We were able to find gluten free food for Daniel (steak & potato) in the cafeteria, and although he woke up low this morning, he's been okay the rest of today. Yay! I don't have diabetes, but shopping in large stores wreaks havoc on my blood sugar. Daniel seems to have no such problem. Maybe because we were shopping for him!

We finally made it down to the "marketplace" area. I wandered the aisles (pulling little fingers off of the knives, scissors, cheese graters, tall stacks of china that were all reachable by my curious 6-year-old) and there were plenty of bowls to be seen... but no sugar bowl.

As I type, DH is hammering above. The desk is put together and the shelves will be up soon. Yay!

Monday, November 5, 2007

Blind to the Symptoms

Shannon got me thinking about what I knew about diabetes before Daniel was diagnosed. What I knew was zero. I wish I had known more. Perhaps then I would have seen the warning signs, and Daniel could have been diagnosed without spending a night in the ICU, and three days in the hospital.

Diabetes is not usually what you think about when your kid can't see the blackboard. I am nearsighted, my daughter is nearsighted, so Daniel could easily end up the same way. He had an eye appointment, got some glasses, and the problem seemed to be solved.

Diabetes was not on my radar when Daniel kept telling me he was thirsty. He's an active kid! The weather was warm and we were walking through the neighborhood, shooting hoops, riding bikes! The week before he was diagnosed I took the kids out for pizza, and Daniel asked for a soda. I don't keep soda at home, but I sometimes let the kids get them when we go out for a special occasion. He claimed he was starving, guzzled an enormous soda, and then barely finished one piece of pizza. I figured he had too much soda in his belly to eat.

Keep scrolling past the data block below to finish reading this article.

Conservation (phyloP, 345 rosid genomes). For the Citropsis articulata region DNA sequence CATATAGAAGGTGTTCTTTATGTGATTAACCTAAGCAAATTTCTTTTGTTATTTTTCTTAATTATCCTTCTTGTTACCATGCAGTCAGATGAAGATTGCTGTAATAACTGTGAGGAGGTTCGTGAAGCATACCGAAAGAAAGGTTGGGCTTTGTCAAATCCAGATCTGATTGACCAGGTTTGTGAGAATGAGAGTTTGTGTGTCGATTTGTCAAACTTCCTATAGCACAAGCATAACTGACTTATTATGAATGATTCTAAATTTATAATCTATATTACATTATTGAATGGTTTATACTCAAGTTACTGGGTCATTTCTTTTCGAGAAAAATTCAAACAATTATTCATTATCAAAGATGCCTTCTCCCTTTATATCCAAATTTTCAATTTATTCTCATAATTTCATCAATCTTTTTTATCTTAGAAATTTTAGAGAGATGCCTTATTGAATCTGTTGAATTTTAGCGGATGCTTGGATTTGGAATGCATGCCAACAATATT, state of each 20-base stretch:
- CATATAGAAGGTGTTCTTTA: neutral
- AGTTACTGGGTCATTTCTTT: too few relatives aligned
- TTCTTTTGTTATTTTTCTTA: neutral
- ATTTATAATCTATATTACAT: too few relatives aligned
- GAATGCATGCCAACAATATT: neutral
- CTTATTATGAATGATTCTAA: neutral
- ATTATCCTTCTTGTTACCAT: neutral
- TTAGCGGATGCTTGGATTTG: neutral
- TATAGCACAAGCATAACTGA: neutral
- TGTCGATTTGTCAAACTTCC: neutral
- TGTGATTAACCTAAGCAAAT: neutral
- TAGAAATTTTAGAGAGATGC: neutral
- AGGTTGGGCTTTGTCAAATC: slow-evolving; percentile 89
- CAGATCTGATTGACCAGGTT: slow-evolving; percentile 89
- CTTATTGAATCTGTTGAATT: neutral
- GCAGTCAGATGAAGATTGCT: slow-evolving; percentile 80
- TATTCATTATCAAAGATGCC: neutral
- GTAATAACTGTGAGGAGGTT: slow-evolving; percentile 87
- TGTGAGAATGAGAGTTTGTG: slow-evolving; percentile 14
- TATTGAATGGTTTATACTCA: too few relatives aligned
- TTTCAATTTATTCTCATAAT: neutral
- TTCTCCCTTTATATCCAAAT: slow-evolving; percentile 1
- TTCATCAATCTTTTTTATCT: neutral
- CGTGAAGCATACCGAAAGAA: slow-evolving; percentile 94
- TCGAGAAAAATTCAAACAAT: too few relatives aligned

The week before Daniel was diagnosed, I called my sister in law and told her that he must be going through a growth spurt because he looked so skinny.

The week before Daniel was diagnosed he said he had to get up four times every night to go to the bathroom. I told him, "that's because you keep drinking so much! Don't drink so much before bedtime!"

I learned a lot during 3 days at Children's National Medical Center. I've learned more in the six months since. Every time Daniel tests his bg in public and someone stares, I use it as a teachable moment.

Insulin is not a cure for diabetes. There is no cure for diabetes. However, with all of us working together to raise awareness, raise funds, protect & renew legislation providing money for diabetes research, educating teachers, caregivers, family members, and the rest of the world, we can make things better.

Diabetes must be cared for 24 hours a day. In each of those 24 hours we must fight for a cure, using all scientific avenues available.

Thanks to Penny for the Unite for Diabetes logo, and for her wonderful post today.